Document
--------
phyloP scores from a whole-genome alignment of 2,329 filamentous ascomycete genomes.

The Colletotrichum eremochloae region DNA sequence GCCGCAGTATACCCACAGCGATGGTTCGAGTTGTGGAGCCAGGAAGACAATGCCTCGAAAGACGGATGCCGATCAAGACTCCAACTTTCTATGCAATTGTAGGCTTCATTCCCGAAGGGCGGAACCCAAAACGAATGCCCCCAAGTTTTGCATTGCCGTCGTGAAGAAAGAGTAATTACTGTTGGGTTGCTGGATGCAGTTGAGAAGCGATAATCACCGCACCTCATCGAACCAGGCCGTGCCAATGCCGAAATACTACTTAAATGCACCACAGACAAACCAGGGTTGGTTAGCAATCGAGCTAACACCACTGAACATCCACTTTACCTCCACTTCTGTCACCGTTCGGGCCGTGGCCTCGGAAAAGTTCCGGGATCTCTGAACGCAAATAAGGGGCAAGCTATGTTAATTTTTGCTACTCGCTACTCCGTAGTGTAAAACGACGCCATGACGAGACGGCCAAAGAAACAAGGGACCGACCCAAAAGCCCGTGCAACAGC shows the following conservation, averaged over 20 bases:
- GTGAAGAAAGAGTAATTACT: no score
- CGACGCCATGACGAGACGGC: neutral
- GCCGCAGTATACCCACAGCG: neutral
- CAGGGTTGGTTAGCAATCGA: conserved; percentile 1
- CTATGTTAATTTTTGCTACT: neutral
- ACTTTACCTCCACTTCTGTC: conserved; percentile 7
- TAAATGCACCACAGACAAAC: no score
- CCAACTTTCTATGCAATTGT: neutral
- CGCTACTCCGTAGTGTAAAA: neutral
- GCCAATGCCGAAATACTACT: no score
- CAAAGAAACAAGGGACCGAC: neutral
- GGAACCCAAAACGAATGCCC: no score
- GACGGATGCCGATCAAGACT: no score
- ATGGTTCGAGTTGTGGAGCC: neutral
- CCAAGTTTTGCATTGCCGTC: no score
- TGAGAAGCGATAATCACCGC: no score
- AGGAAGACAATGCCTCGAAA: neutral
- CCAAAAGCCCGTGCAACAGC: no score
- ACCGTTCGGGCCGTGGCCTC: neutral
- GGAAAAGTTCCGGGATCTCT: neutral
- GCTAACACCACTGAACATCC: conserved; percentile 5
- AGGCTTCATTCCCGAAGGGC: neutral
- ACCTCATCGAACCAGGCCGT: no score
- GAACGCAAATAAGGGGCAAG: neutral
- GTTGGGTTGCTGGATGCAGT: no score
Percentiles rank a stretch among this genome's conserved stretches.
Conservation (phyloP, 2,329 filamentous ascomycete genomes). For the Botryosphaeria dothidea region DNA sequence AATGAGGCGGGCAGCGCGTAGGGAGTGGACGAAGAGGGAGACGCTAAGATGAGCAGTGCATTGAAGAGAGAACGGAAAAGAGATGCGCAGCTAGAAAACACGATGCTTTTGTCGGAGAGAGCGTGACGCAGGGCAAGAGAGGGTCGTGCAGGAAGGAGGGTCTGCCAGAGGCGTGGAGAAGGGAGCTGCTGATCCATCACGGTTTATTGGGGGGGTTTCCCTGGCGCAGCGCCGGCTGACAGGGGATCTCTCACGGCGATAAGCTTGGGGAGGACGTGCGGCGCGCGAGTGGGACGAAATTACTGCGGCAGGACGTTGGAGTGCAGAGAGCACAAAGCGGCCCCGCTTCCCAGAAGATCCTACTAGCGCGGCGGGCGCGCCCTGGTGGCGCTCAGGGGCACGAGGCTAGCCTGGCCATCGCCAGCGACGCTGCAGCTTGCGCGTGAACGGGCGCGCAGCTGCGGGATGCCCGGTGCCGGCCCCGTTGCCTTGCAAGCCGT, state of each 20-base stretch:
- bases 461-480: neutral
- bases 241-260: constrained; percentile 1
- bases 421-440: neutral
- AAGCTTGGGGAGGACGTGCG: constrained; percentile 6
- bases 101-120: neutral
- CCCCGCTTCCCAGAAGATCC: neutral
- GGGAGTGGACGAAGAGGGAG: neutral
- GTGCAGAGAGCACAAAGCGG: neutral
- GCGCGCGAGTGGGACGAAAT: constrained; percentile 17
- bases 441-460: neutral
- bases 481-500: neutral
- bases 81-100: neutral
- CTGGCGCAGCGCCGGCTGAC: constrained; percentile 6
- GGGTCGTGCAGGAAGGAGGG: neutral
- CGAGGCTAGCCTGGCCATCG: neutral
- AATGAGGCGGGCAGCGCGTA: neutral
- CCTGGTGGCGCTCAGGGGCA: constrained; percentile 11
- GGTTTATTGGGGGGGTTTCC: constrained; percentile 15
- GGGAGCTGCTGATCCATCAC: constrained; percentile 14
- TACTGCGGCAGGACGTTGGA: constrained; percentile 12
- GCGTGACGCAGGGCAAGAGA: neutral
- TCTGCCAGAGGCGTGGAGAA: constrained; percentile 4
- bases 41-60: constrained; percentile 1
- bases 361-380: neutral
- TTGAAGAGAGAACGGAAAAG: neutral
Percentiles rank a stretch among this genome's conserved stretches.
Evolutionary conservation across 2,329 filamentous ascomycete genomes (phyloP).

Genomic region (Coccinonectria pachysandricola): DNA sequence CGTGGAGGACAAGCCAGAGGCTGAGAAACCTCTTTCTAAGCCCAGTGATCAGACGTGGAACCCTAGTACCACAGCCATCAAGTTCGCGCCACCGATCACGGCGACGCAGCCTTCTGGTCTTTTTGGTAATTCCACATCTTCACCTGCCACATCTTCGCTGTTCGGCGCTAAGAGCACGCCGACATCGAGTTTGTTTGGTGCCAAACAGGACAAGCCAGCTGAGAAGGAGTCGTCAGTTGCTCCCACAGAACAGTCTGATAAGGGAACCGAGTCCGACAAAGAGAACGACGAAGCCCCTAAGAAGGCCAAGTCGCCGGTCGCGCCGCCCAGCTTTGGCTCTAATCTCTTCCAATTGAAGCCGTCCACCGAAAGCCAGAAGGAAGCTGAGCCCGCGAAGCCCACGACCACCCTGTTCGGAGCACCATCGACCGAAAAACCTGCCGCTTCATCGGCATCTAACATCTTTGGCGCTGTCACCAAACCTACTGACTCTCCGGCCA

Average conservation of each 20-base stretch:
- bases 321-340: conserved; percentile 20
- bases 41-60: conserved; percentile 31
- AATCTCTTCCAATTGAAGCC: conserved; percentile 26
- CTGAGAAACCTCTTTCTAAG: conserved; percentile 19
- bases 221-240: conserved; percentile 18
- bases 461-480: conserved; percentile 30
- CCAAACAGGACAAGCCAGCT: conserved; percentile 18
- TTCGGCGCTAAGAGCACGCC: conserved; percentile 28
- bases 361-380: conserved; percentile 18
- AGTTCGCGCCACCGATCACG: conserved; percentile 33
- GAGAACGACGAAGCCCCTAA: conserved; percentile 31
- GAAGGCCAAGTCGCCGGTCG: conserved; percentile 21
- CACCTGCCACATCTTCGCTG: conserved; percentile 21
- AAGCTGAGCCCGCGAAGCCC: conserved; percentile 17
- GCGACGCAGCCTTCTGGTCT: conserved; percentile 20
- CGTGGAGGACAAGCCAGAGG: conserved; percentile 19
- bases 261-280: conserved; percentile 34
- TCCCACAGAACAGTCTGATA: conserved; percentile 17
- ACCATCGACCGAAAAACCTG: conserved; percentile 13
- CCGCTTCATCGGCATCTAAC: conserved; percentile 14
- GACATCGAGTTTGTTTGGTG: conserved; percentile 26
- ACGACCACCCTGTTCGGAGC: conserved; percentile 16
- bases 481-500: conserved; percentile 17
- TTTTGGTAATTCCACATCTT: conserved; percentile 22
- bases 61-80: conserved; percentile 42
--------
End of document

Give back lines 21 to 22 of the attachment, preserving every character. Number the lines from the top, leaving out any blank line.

- ACCGTTCGGGCCGTGGCCTC: neutral
- GGAAAAGTTCCGGGATCTCT: neutral